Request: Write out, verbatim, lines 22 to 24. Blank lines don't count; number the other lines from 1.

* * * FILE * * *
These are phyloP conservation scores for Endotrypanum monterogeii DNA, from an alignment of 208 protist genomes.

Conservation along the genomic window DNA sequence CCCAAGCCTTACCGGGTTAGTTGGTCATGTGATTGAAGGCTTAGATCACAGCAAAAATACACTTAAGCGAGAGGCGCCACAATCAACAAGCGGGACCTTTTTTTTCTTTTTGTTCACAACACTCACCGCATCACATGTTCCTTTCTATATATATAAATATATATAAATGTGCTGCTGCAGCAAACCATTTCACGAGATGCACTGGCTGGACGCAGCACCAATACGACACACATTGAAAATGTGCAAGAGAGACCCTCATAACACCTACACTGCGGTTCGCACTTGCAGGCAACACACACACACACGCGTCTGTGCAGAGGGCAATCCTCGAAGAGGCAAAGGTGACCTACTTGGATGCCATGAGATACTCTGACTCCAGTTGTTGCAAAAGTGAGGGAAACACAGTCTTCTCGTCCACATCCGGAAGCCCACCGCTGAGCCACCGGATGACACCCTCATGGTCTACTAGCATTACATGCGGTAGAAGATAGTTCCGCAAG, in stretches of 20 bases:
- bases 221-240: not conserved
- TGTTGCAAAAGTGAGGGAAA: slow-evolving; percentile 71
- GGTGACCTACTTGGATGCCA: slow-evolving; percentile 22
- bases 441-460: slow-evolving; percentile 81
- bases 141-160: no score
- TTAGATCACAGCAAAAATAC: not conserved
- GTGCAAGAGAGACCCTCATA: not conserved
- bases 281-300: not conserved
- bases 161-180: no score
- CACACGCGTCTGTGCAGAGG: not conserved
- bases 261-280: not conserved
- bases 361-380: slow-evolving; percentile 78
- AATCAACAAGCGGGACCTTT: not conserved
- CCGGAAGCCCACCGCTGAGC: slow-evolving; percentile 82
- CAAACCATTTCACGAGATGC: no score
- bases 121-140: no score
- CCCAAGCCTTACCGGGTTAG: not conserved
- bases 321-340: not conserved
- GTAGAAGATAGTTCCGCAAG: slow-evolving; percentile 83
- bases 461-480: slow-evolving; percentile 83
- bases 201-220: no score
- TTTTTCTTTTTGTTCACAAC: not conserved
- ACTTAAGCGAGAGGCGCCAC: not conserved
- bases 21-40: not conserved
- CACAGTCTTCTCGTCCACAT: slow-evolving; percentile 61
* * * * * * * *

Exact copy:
- bases 461-480: slow-evolving; percentile 83
- bases 201-220: no score
- TTTTTCTTTTTGTTCACAAC: not conserved